Though the problem of risky stunts isn't limited to movies. The article mentions several TV series.

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Re: Film stunts under scrutiny after deaths and serious injuries

Post by LaCroix » 2019-07-29 08:58am

I'd call it the GoT effect. With HBO upping the ante on "TV" stunts, everybody is trying to get their productions more glamorous.

As a result, stunts go further than the 'traditional' TV car crash scenes, or somebody getting tackled to the ground.
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Re: Film stunts under scrutiny after deaths and serious injuries

Post by Lord Revan » 2019-07-29 10:44am

ray245 wrote:
2019-07-29 08:14am
Broomstick wrote:
2019-07-29 08:10am
That said - safety should be a prominent concern. Making action films should be safer than ever due to more knowledge/experience, modern safety gear, and the use of CGI to enhance practical effects. but it's required that there be oversight with actual teeth. I suspect that there are more accidents on sets that aren't set someplace like actual Hollywood where it's easier to hire non-union, inexperienced, unqualified stunt people. Which is not to say tragedies don't happen in Hollywood, too.
The problem is while there is some health and safety checks in place for stunts, any real stunts will always be more risky than CGI. So directors should not be cheered on by fans for using as much real-stunts as possible. It's an attitude that breeds an environment that encourages more risk-taking and endangering of human lives.

It's quite selfish in my opinion among movie fans for demanding as little CGI elements as possible when it could have reduced the risks of the stunt performers.
I suspect that 90% of the "only practical effects" crowd couldn't actually tell the difference between the well done CGI, practical effect or a mix of both and just assume if it looks fake it was CGI and if it's good it's practical.

That said replacing all stunts with CGI isn't a good option either, but rather one should use the right tool for the right job, with minimizing the risk of injury as much as it's practically possible and if the stunt carries a high risk of death if not done just right then CGI it (or at least partically CGI it in a way that eliminates that risk or at least reduces it to so low that it's practically speaking non-important).
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Re: Film stunts under scrutiny after deaths and serious injuries

Post by TheFeniX » 2019-07-29 12:34pm

Stunt Professionals love their work. When it's done safely, they love it even more. There's an inherent danger to most stunts, even more so on the crazy end of things. But that's why many of these people are professionals. The big problem lately (or always) is studios bring in "their guy" or look to cut costs. I can't recall off-hand the specific event, but there was one where a producer brought in a friend as a "Stunt Coordinator" and the guy's dayjob was working at Home Depot or something.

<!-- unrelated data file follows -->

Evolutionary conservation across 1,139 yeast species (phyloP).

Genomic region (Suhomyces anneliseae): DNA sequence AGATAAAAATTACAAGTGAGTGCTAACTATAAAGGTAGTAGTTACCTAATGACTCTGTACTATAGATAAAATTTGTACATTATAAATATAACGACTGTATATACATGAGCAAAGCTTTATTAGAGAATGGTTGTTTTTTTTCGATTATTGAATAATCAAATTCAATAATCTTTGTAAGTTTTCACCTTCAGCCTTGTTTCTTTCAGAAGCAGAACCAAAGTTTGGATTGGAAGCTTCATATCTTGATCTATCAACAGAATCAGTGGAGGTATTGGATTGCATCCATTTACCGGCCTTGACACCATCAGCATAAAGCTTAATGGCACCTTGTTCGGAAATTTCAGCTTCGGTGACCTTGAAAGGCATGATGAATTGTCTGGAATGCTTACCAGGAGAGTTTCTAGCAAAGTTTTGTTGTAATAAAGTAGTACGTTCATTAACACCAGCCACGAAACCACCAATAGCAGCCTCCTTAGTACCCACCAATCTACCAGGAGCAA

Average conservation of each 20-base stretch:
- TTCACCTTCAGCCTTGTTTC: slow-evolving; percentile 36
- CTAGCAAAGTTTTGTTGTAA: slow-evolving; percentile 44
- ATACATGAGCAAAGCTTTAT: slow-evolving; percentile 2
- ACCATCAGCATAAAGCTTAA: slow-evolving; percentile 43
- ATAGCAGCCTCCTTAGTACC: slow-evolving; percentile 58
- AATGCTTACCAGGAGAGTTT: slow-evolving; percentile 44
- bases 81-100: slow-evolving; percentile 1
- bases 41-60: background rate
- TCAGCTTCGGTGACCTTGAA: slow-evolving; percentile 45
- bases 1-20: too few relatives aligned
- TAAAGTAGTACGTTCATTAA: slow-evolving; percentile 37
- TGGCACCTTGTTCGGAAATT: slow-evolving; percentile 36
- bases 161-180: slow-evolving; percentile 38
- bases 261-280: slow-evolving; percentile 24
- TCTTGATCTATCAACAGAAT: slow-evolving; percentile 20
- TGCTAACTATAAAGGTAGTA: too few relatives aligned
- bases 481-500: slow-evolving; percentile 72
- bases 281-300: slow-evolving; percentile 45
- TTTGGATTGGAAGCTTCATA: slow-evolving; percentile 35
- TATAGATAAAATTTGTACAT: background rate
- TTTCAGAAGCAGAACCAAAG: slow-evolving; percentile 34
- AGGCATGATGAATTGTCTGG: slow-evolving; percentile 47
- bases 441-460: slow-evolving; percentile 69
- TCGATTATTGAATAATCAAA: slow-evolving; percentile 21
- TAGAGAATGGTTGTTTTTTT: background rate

Stunt people have no pull. They are, by nature, just faceless actors to take hits. So when Joe Dumbfuck says "just jump on that train going 60MPH or we'll find someone who will." People need to eat. And the push for international markets doesn't help. They keep upping the ante where they get the most impact. Heartfelt gestures? Long-rants about the political ramifications of their actions? That shit is hard to make cross national boundaries. But HOLY SHIT DID YOU SEE TOM CRUISE RUN FROM THAT EXPLOSION!!!!?

Speaking of: Pretty sure Tom Cruise keeps his own guy on tap and actually listens to and pulls for whatever safety or "no way we're doing that" issues he brings up. Which makes sense because Cruise likes to do as many of his own stunts as he can. But Cruise is also allowed to have that pull because he puts people in seats.

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Re: Film stunts under scrutiny after deaths and serious injuries

Post by Starglider » 2019-07-29 05:03pm

The article made it clear that higher standards for training, planning and safety equipment reduce the injury rate to an acceptable level (as in 'on a par with construction, truck driver etc), so it is not a choice of 'CGI' vs 'streets littered with dead performers'. If professional bodies in the US can't manage it then this is a valid case for more government regulation. In practice of course CGI is continuing to improve, with focus now shifting to automation to reduce the cost of achieving realism rather than the absolute technical capability to be realistic, and will probably reduce demand for physical stunts to negligible marketing use before this happens.